New Homeschooling Data Shows Decrease in Enrollment From Pandemic Surge
The number of home schools in North Carolina soared by nearly 20% from 2019 to 2020. But new data shows a 10% decrease last school year
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The total number of home schools in North Carolina fell during the 2021-22 school year, according to new data released by the state Department of Administration. The decrease — about 10% from the prior school year — may not come as a surprise given pandemic-related changes.
In 2020, as the pandemic hit and many schools closed, a surge in interest in home schooling crashed the state’s website for families to register. That surge was reflected in the data: The number of home schools in North Carolina increased by nearly 20% from 2019-20 to 2020-21.
But that doesn’t appear to have stuck around. The data, released in July, indicates that North Carolina had 11,710 fewer home schools during the 2021-22 school year than in 2020-21.
Despite the fluctuations of the previous two school years, the number of home schools in North Carolina has increased steadily over time. In the past five years, the number of home schools increased by about 16% — or 14,151 total schools. In the past decade, the number has nearly doubled.
Some counties have seen substantial increases since 2017:
- Onslow County: 53%
- Camden County: 46%
- Johnston County: 41%
- Orange County: 39%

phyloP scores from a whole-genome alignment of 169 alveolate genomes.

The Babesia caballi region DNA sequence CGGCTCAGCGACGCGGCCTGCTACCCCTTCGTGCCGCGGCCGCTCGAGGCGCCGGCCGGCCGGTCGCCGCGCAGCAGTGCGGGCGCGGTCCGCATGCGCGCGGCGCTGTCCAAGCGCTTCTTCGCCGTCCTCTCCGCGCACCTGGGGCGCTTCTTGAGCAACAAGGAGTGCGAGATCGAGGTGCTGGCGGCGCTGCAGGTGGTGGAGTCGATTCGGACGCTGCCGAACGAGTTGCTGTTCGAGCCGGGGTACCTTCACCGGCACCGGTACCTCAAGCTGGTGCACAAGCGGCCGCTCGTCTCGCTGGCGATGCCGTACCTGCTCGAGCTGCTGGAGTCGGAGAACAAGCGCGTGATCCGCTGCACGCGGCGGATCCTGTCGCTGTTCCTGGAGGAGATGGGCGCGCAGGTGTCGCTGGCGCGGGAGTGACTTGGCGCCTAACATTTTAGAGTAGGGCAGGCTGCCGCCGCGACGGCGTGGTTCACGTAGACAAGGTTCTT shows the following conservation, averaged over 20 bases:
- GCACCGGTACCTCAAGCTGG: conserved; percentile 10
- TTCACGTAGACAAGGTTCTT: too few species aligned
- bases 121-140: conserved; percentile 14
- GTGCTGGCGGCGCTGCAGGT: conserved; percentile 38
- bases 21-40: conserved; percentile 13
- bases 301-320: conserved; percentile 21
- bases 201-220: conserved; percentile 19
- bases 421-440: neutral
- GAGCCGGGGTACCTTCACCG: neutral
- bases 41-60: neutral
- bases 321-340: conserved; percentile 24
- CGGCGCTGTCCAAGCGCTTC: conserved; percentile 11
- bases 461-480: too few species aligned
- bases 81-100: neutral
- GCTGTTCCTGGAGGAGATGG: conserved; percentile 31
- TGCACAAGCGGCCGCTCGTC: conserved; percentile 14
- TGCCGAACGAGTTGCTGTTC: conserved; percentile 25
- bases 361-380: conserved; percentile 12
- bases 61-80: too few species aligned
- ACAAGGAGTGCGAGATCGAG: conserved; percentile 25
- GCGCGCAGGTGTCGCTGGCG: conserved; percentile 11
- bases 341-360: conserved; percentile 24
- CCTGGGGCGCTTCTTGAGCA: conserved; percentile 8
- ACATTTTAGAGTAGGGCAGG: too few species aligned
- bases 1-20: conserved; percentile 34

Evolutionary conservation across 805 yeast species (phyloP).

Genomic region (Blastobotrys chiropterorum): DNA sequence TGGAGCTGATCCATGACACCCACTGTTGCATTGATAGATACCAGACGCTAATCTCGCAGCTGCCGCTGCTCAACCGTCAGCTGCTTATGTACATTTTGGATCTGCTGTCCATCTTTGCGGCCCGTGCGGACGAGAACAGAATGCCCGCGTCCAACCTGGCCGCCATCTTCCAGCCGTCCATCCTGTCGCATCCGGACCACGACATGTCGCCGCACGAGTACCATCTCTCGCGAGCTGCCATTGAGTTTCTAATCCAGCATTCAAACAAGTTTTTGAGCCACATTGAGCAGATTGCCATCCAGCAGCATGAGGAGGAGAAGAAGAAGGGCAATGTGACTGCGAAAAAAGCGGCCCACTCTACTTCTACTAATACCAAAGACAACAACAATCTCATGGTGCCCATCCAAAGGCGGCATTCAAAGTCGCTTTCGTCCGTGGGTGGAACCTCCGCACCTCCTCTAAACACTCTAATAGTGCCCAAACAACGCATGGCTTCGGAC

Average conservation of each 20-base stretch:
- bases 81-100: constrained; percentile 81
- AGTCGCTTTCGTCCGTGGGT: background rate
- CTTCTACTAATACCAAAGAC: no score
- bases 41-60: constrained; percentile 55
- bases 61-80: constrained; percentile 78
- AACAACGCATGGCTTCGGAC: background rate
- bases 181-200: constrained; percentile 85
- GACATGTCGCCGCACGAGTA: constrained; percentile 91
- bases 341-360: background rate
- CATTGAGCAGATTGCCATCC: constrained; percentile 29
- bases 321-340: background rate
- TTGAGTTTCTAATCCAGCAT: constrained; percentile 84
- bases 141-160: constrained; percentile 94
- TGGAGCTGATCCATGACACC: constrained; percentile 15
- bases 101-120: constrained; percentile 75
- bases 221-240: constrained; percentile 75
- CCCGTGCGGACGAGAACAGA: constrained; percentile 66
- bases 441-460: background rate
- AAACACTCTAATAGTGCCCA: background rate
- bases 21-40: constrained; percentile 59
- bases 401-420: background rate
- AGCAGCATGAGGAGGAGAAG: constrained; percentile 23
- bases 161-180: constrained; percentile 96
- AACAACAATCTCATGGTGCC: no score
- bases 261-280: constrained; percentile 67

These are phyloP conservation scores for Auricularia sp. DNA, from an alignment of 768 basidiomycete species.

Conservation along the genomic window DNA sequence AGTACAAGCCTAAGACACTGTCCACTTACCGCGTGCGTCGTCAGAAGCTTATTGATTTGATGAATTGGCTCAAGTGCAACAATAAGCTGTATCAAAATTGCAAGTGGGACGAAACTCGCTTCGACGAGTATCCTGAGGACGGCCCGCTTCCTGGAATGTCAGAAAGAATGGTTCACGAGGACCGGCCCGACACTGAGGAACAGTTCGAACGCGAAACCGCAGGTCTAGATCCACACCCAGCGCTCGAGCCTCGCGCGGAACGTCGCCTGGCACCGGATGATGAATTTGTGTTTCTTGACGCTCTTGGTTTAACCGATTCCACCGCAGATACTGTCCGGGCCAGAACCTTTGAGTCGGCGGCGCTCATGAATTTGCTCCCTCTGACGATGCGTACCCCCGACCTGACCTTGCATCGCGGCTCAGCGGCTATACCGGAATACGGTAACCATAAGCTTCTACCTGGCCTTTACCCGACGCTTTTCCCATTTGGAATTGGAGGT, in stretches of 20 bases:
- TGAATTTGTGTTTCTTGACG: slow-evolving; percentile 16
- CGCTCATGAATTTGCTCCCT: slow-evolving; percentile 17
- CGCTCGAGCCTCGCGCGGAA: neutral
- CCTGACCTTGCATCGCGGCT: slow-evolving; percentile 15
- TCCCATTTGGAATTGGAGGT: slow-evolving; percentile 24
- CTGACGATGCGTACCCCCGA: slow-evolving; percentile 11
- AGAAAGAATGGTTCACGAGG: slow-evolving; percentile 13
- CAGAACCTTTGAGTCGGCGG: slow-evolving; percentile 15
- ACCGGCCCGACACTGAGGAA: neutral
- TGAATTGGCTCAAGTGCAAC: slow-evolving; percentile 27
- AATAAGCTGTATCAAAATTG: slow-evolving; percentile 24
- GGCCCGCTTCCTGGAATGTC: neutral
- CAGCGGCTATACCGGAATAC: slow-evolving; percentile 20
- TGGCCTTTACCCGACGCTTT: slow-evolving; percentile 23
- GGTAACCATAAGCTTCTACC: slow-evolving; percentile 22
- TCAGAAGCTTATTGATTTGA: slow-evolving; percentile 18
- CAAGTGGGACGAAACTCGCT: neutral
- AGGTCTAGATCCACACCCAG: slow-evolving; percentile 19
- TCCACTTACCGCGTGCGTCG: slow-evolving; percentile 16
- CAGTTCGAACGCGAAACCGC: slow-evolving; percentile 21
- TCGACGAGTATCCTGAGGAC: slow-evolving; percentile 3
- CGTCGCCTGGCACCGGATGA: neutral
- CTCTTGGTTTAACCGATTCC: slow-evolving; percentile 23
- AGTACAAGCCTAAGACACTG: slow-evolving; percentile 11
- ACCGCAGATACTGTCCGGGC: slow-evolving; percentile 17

- Hertford County: 39%
Also in that time, the share of religious home schools has slowly decreased, while the share of independent home schools has increased. In the 2017-18 school year, religious home schools made up nearly 59% of all North Carolina home schools. In 2021-22, they made up 53%.
Data by county
North Carolina’s counties have substantial variation in their number of home schools and changes over time. Wake County currently has the most home schools with 9,002, while Tyrrell County has 32.
In the 2021-22 data, certain counties saw especially large declines from the 2020-21 school year — Pitt, Swain, and Halifax had declines greater than 20%. Madison, Graham, Randolph, and Jones had declines of about 19%.
Only four counties — Cumberland, Tyrrell, Hertford and Rutherford — saw the number of home schools increase from 2020-21.
The graphic below shows percent changes in North Carolina home schools by county since 2017.
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